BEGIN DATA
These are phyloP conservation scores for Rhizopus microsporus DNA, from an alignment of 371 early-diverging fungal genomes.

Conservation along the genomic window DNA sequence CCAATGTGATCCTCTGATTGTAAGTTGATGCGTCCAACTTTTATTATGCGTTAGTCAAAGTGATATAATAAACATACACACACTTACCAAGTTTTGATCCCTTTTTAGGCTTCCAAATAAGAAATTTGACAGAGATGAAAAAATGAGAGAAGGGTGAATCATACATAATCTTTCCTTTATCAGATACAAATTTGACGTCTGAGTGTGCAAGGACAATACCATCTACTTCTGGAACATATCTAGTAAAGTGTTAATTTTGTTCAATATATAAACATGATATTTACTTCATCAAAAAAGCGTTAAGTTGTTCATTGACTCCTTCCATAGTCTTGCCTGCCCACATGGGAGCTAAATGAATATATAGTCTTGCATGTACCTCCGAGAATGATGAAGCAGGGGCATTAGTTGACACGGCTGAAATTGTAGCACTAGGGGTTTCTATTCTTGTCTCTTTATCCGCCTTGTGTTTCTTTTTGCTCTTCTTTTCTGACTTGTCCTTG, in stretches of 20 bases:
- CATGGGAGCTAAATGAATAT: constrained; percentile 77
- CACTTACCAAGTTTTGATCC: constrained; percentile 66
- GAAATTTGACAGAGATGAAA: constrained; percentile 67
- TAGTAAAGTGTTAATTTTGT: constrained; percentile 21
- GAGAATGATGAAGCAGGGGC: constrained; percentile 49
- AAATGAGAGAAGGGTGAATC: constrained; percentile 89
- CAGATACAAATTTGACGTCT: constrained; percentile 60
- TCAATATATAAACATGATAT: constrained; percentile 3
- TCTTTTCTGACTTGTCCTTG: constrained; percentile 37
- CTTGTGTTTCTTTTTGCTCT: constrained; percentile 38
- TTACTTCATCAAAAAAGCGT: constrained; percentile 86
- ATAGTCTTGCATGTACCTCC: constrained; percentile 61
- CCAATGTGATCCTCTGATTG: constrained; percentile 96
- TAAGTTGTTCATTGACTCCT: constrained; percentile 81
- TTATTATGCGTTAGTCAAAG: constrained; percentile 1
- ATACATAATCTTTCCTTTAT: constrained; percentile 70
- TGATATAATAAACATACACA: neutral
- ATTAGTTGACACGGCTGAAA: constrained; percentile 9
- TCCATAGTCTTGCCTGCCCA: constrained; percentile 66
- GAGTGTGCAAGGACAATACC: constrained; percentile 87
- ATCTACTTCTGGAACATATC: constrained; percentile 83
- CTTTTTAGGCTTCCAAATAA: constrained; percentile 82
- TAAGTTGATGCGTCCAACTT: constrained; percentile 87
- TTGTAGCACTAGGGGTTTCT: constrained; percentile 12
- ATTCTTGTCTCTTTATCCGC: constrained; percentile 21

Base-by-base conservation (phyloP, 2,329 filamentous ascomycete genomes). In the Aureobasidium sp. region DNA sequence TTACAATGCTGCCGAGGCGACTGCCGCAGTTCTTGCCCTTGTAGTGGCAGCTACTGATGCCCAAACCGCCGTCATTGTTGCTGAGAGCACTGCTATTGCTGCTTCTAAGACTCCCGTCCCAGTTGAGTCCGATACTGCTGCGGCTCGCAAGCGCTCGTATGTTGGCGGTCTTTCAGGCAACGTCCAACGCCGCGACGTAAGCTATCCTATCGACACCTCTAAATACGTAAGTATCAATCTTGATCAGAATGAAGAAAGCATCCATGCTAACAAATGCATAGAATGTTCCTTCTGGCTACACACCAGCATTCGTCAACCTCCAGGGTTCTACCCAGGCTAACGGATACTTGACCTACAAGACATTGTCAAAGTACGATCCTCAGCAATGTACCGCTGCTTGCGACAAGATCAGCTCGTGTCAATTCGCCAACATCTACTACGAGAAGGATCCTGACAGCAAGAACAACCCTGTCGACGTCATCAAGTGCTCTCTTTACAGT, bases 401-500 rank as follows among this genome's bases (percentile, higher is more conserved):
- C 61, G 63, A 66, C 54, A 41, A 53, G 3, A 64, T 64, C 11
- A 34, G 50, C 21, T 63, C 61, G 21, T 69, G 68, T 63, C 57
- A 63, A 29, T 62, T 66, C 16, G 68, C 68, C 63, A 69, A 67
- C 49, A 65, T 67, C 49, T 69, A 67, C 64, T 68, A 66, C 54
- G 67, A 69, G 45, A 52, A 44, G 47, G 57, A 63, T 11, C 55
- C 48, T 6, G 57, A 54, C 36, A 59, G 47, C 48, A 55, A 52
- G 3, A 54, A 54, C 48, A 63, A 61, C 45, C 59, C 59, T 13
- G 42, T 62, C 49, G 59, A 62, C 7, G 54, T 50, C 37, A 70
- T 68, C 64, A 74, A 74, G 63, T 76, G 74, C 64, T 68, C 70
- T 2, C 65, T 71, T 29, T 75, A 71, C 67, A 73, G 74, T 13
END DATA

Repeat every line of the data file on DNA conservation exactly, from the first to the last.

These are phyloP conservation scores for Rhizopus microsporus DNA, from an alignment of 371 early-diverging fungal genomes.

Conservation along the genomic window DNA sequence CCAATGTGATCCTCTGATTGTAAGTTGATGCGTCCAACTTTTATTATGCGTTAGTCAAAGTGATATAATAAACATACACACACTTACCAAGTTTTGATCCCTTTTTAGGCTTCCAAATAAGAAATTTGACAGAGATGAAAAAATGAGAGAAGGGTGAATCATACATAATCTTTCCTTTATCAGATACAAATTTGACGTCTGAGTGTGCAAGGACAATACCATCTACTTCTGGAACATATCTAGTAAAGTGTTAATTTTGTTCAATATATAAACATGATATTTACTTCATCAAAAAAGCGTTAAGTTGTTCATTGACTCCTTCCATAGTCTTGCCTGCCCACATGGGAGCTAAATGAATATATAGTCTTGCATGTACCTCCGAGAATGATGAAGCAGGGGCATTAGTTGACACGGCTGAAATTGTAGCACTAGGGGTTTCTATTCTTGTCTCTTTATCCGCCTTGTGTTTCTTTTTGCTCTTCTTTTCTGACTTGTCCTTG, in stretches of 20 bases:
- CATGGGAGCTAAATGAATAT: constrained; percentile 77
- CACTTACCAAGTTTTGATCC: constrained; percentile 66
- GAAATTTGACAGAGATGAAA: constrained; percentile 67
- TAGTAAAGTGTTAATTTTGT: constrained; percentile 21
- GAGAATGATGAAGCAGGGGC: constrained; percentile 49
- AAATGAGAGAAGGGTGAATC: constrained; percentile 89
- CAGATACAAATTTGACGTCT: constrained; percentile 60
- TCAATATATAAACATGATAT: constrained; percentile 3
- TCTTTTCTGACTTGTCCTTG: constrained; percentile 37
- CTTGTGTTTCTTTTTGCTCT: constrained; percentile 38
- TTACTTCATCAAAAAAGCGT: constrained; percentile 86
- ATAGTCTTGCATGTACCTCC: constrained; percentile 61
- CCAATGTGATCCTCTGATTG: constrained; percentile 96
- TAAGTTGTTCATTGACTCCT: constrained; percentile 81
- TTATTATGCGTTAGTCAAAG: constrained; percentile 1
- ATACATAATCTTTCCTTTAT: constrained; percentile 70
- TGATATAATAAACATACACA: neutral
- ATTAGTTGACACGGCTGAAA: constrained; percentile 9
- TCCATAGTCTTGCCTGCCCA: constrained; percentile 66
- GAGTGTGCAAGGACAATACC: constrained; percentile 87
- ATCTACTTCTGGAACATATC: constrained; percentile 83
- CTTTTTAGGCTTCCAAATAA: constrained; percentile 82
- TAAGTTGATGCGTCCAACTT: constrained; percentile 87
- TTGTAGCACTAGGGGTTTCT: constrained; percentile 12
- ATTCTTGTCTCTTTATCCGC: constrained; percentile 21

Base-by-base conservation (phyloP, 2,329 filamentous ascomycete genomes). In the Aureobasidium sp. region DNA sequence TTACAATGCTGCCGAGGCGACTGCCGCAGTTCTTGCCCTTGTAGTGGCAGCTACTGATGCCCAAACCGCCGTCATTGTTGCTGAGAGCACTGCTATTGCTGCTTCTAAGACTCCCGTCCCAGTTGAGTCCGATACTGCTGCGGCTCGCAAGCGCTCGTATGTTGGCGGTCTTTCAGGCAACGTCCAACGCCGCGACGTAAGCTATCCTATCGACACCTCTAAATACGTAAGTATCAATCTTGATCAGAATGAAGAAAGCATCCATGCTAACAAATGCATAGAATGTTCCTTCTGGCTACACACCAGCATTCGTCAACCTCCAGGGTTCTACCCAGGCTAACGGATACTTGACCTACAAGACATTGTCAAAGTACGATCCTCAGCAATGTACCGCTGCTTGCGACAAGATCAGCTCGTGTCAATTCGCCAACATCTACTACGAGAAGGATCCTGACAGCAAGAACAACCCTGTCGACGTCATCAAGTGCTCTCTTTACAGT, bases 401-500 rank as follows among this genome's bases (percentile, higher is more conserved):
- C 61, G 63, A 66, C 54, A 41, A 53, G 3, A 64, T 64, C 11
- A 34, G 50, C 21, T 63, C 61, G 21, T 69, G 68, T 63, C 57
- A 63, A 29, T 62, T 66, C 16, G 68, C 68, C 63, A 69, A 67
- C 49, A 65, T 67, C 49, T 69, A 67, C 64, T 68, A 66, C 54
- G 67, A 69, G 45, A 52, A 44, G 47, G 57, A 63, T 11, C 55
- C 48, T 6, G 57, A 54, C 36, A 59, G 47, C 48, A 55, A 52
- G 3, A 54, A 54, C 48, A 63, A 61, C 45, C 59, C 59, T 13
- G 42, T 62, C 49, G 59, A 62, C 7, G 54, T 50, C 37, A 70
- T 68, C 64, A 74, A 74, G 63, T 76, G 74, C 64, T 68, C 70
- T 2, C 65, T 71, T 29, T 75, A 71, C 67, A 73, G 74, T 13